Pureed foods often digest much more quickly and easily than its regular counterpart, so you may find yourself feeling hungry often. Baby foods often tend to be low in fat and fiber, as they are small portions designed for, well, babies to eat and are not intended to be the sole source of nutrition in a newborn’s diet, let alone yours.
Quick fix. No lasting behavior change. Unsustainable. No nutrition education. Fail. This is an awful way to lose weight. Nothing to see here – move along.
This is essential a meal delivery system combined with calorie restriction that promises weight loss – up to 13 pounds and 7 inches in the first month, if you’re a female (and most of the diet industry is marketed towards females). You completely outsource all of your food-related decisions. The programs determines your portions, prepares and delivers your meals, and tells you what to eat and when.
The program starts at about $10 per day plus additional grocery bills for things like fresh produce and dairy. If you pay for a higher price-point plan, you can select your own entrees to your liking, whereas the lower price-point plans have you locked in to pre-selected meals. They do offer over 150 different foods, and members are allowed to rate and review each meal to aid in your decision making process. Meals may be frozen, refrigerated, or shelf-stable and claim to be free of preservatives and trans fats.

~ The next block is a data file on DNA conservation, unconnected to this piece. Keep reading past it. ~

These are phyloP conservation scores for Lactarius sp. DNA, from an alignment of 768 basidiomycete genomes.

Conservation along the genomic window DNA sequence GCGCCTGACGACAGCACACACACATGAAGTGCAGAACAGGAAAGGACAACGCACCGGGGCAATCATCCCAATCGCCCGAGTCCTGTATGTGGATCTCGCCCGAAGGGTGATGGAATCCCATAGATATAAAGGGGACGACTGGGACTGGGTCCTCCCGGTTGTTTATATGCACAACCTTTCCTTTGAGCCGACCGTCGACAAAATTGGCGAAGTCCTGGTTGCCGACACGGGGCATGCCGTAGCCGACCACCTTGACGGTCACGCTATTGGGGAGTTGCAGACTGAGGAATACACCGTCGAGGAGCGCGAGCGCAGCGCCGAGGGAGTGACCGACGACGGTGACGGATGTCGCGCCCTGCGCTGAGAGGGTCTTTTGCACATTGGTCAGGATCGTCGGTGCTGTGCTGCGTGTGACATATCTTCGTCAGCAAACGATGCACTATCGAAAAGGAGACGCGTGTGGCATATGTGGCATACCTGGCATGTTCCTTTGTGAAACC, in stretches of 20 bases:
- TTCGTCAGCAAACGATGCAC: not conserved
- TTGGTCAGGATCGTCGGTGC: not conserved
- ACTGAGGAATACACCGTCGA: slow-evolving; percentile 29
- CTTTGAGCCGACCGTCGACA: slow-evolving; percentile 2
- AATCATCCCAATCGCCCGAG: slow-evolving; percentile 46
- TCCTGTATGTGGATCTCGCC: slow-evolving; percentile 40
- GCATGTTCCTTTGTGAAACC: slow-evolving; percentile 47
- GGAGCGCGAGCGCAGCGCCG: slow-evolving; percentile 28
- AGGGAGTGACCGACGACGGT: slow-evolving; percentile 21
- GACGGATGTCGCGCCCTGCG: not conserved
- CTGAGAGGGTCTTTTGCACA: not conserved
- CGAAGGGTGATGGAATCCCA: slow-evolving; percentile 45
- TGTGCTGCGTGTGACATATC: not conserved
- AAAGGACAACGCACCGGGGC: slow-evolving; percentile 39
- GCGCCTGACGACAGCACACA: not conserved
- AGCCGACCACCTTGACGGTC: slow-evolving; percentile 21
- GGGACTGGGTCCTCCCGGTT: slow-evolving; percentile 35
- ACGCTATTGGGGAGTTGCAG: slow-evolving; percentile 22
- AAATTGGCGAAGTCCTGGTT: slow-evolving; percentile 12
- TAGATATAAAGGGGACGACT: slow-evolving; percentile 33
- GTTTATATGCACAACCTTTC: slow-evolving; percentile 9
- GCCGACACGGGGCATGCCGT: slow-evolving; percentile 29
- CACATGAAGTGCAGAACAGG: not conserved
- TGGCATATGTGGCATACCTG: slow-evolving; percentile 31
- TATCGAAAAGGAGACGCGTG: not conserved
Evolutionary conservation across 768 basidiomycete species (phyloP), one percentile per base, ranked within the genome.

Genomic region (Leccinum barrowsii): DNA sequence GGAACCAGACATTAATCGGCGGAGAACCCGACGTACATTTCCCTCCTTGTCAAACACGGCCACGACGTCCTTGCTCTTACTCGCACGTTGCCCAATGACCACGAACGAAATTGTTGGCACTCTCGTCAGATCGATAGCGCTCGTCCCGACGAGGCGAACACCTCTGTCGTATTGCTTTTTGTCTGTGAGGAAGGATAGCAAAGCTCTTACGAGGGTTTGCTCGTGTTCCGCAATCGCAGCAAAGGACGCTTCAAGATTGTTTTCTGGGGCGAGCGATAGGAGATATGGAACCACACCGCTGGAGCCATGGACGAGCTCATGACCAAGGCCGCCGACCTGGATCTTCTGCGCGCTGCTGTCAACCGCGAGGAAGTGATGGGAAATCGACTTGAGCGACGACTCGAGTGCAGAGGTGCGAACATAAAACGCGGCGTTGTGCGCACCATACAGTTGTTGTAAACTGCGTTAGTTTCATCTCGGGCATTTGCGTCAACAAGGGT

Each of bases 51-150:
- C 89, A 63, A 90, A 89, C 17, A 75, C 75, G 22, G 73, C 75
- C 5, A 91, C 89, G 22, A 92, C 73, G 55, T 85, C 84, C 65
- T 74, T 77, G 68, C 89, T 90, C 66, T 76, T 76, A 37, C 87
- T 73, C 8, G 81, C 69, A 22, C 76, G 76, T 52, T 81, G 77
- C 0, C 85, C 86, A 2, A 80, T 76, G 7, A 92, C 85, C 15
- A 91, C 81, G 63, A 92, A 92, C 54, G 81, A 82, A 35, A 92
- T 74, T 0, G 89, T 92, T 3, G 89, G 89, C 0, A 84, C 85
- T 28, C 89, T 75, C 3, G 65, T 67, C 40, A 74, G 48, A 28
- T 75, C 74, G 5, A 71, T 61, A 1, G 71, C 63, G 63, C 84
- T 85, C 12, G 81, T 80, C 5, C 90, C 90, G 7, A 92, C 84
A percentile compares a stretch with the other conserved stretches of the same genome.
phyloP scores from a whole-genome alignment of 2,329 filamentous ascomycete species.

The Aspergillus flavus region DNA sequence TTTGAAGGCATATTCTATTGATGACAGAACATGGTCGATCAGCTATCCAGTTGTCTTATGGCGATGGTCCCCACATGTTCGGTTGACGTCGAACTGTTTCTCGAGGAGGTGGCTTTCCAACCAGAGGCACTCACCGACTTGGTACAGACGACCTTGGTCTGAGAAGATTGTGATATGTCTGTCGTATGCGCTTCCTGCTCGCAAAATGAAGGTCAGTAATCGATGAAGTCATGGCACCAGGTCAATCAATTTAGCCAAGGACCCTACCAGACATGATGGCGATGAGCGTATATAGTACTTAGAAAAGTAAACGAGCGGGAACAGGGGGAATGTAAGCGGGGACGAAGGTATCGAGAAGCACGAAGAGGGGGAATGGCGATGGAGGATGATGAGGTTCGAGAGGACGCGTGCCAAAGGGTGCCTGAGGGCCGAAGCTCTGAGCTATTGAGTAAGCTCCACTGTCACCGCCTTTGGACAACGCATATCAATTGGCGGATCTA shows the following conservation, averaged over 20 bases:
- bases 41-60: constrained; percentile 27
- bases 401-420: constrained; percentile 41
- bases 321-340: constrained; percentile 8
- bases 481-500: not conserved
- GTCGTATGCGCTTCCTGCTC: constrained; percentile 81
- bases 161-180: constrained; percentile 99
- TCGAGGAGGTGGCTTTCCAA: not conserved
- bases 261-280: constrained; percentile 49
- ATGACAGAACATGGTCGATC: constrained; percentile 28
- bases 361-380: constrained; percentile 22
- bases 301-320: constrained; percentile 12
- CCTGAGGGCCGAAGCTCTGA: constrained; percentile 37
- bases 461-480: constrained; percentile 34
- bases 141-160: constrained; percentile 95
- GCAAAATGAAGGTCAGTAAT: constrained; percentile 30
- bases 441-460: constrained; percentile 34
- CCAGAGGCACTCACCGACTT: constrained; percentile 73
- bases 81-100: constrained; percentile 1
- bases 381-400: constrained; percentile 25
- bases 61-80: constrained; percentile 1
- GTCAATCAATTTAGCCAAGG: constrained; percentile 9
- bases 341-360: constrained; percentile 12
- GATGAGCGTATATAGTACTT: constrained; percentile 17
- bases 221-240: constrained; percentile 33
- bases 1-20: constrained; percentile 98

Foods outside of the Nutrisystem meals fall into one of four categories: SmartCarbs, PowderFuels, Vegetables, and Extras.
SmartCarbs are determined based on Glycemic Index and are higher in vitamins, minerals, and fiber. Examples would be fruit, whole wheat bread, starchy vegetables, and beans. PowerFuels are protein foods and include meat, poultry, eggs, dairy, fish, shellfish, soy, protein shakes, and nuts. Vegetables include non-starchy vegetables and are allowed in unlimited amounts. Extras are low-calorie options to “satisfy a craving” and are limited to 3 servings per day. Examples would be 1/8 avocado, 1 Tbsp sugar-free jelly, 1 cup popcorn, 1 pickle, or 1 tsp seeds.